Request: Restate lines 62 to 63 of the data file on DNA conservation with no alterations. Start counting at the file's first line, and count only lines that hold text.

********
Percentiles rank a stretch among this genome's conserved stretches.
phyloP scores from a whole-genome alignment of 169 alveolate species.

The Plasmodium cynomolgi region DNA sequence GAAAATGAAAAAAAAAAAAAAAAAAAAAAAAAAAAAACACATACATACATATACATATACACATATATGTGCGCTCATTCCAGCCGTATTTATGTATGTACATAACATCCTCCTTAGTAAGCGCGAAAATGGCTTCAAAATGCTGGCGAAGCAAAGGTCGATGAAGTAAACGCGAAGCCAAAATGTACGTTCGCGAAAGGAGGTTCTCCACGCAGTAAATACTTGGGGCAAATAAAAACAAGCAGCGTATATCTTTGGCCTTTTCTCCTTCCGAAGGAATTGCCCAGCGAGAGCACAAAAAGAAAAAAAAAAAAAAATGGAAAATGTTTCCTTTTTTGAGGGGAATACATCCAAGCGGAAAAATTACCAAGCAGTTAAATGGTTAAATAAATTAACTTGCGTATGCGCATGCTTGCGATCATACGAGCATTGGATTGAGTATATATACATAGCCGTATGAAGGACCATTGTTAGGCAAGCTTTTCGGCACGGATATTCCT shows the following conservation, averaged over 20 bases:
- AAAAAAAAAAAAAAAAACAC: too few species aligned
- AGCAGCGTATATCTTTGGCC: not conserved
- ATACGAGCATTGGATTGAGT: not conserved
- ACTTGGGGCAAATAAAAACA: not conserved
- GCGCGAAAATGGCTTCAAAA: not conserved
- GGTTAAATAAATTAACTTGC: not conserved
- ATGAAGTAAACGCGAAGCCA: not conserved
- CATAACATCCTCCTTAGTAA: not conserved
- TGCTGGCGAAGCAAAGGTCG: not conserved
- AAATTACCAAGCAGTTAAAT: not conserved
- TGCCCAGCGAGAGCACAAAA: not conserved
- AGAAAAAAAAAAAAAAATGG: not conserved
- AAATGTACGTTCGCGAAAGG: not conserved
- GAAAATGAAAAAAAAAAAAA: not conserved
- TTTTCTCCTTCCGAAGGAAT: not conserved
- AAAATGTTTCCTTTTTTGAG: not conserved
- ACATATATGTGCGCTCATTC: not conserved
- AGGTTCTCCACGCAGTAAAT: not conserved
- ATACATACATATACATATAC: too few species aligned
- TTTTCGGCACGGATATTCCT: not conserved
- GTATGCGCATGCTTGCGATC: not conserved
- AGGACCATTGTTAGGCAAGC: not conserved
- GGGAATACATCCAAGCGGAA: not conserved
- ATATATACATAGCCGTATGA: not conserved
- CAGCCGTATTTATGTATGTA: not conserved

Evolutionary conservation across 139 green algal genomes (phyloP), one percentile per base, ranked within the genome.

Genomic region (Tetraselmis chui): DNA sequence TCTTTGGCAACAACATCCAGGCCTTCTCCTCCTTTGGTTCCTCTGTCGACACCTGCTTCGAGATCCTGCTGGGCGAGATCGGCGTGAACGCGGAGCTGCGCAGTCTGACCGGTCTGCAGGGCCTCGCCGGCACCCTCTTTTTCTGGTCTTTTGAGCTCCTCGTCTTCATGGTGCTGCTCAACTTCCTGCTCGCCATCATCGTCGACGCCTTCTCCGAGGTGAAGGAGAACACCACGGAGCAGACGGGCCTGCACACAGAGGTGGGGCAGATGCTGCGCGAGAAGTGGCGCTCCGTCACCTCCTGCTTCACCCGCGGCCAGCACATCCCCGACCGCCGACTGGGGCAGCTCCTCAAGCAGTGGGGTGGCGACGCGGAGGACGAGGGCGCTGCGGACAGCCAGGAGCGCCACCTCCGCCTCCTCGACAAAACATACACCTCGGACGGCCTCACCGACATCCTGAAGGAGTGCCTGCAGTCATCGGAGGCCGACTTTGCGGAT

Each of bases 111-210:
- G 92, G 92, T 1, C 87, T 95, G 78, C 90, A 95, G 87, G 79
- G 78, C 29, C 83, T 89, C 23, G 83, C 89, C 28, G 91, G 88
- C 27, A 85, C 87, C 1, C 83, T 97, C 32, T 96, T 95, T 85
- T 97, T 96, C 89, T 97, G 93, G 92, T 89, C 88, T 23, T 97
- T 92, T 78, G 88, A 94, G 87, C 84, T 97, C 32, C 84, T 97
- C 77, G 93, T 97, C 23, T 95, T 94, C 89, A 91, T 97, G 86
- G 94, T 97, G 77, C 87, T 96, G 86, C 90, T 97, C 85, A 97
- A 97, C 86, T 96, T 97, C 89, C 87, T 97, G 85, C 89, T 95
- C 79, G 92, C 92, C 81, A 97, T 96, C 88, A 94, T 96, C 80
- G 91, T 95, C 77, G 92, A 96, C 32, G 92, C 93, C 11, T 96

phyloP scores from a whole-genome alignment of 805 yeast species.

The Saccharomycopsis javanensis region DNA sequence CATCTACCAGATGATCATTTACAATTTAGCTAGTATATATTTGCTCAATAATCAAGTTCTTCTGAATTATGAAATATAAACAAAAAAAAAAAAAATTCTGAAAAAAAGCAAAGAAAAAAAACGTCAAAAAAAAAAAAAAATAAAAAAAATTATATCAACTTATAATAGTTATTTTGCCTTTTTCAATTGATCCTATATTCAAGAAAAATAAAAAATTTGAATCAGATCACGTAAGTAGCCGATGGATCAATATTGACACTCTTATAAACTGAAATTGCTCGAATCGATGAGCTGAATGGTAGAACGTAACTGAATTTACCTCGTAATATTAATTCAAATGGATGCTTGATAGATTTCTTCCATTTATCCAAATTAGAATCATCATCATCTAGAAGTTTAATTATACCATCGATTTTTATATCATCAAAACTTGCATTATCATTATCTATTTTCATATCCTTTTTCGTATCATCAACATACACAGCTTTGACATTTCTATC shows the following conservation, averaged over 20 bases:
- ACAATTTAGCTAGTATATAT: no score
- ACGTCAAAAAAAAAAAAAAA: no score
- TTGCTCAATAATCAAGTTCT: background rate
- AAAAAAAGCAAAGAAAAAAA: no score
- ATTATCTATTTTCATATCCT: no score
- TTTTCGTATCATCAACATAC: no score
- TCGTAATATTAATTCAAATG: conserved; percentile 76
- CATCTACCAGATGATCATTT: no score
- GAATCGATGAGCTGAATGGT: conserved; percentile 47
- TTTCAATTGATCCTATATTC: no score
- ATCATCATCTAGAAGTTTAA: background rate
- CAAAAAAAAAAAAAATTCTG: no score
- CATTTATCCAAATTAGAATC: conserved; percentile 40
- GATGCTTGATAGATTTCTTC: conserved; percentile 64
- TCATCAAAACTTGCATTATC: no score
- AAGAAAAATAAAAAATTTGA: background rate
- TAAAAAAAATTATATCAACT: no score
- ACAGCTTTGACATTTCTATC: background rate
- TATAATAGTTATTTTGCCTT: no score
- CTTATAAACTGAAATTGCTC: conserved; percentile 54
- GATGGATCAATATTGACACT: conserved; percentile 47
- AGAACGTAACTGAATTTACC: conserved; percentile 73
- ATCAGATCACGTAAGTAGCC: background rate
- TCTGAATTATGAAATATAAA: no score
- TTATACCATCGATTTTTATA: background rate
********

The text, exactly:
- TATAATAGTTATTTTGCCTT: no score
- CTTATAAACTGAAATTGCTC: conserved; percentile 54